High‐amplitude theta wave bursts characterizing narcoleptic mice and patients are also produced by histamine deficiency in mice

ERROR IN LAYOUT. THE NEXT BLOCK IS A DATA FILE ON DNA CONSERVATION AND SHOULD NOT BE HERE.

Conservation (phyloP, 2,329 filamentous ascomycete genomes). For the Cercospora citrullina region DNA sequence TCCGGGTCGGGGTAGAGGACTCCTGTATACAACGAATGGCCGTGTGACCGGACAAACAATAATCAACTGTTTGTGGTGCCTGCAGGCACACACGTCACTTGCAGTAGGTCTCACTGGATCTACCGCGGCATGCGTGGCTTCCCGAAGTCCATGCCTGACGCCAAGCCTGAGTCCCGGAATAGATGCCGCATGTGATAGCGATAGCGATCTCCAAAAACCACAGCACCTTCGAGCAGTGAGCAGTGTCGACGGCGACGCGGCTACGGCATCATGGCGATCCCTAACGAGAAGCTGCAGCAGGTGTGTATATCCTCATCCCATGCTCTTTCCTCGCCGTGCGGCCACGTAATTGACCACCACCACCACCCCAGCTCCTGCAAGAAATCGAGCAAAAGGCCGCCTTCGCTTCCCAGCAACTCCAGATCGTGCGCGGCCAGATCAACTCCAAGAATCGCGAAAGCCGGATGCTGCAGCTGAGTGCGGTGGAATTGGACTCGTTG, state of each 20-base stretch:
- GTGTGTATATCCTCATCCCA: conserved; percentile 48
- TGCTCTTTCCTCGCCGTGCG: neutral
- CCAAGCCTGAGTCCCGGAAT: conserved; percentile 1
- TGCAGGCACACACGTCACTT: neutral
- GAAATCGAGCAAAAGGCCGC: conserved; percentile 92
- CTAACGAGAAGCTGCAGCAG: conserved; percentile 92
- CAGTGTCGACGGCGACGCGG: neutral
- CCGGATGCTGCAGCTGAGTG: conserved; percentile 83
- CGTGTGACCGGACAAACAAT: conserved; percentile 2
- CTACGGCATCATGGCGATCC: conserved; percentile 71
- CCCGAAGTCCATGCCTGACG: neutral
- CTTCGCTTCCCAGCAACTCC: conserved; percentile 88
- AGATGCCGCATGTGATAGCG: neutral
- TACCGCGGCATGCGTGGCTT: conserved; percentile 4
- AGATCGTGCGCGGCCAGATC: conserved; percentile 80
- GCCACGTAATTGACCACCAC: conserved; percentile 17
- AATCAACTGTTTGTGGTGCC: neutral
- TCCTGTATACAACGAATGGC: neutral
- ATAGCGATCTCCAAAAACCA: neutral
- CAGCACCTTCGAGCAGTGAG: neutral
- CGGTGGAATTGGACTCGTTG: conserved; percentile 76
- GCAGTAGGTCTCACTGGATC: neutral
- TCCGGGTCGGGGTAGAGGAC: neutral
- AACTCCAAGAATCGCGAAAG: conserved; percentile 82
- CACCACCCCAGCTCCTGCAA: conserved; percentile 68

Histamine and orexins are wake promoters released by hypothalamic neurons. The activity of histamine neurons is increased by orexin neurons. Recently, it has been shown that orexin deficiency entails high‐amplitude theta wave bursts during rapid eye movement sleep and cataplexy in narcoleptic mice. The primary aim of this study was to assess whether histamine system is involved in high‐amplitude theta wave burst generation during rapid eye movement sleep. The secondary aim was to assess the effects of combined histamine and orexin deficiency on high‐amplitude theta wave bursts during rapid eye movement sleep in mice. Twelve histidine‐decarboxylase knockout mice with congenital histamine deficiency, seven double mutant mice with combined deficiency of orexin neurons and histamine, and 11 wild‐type control mice were studied with electrodes for sleep recordings and a telemetric blood pressure transducer. High‐amplitude theta wave bursts during rapid eye movement sleep were detected in each of the histidine‐decarboxylase knockout and double mutant mice, whereas only one burst was found in a wild‐type control mouse. High‐amplitude theta wave bursts occurred significantly more often and were significantly longer in double mutant than in histidine‐decarboxylase knockout mice. In conclusion, it was demonstrated that, similarly to orexin, the chronic impairment of histamine entailed high‐amplitude theta wave bursts during rapid eye movement sleep. The current data also suggested a synergistic role of orexin and histamine signalling on high‐amplitude theta wave bursts during rapid eye movement sleep in mice.
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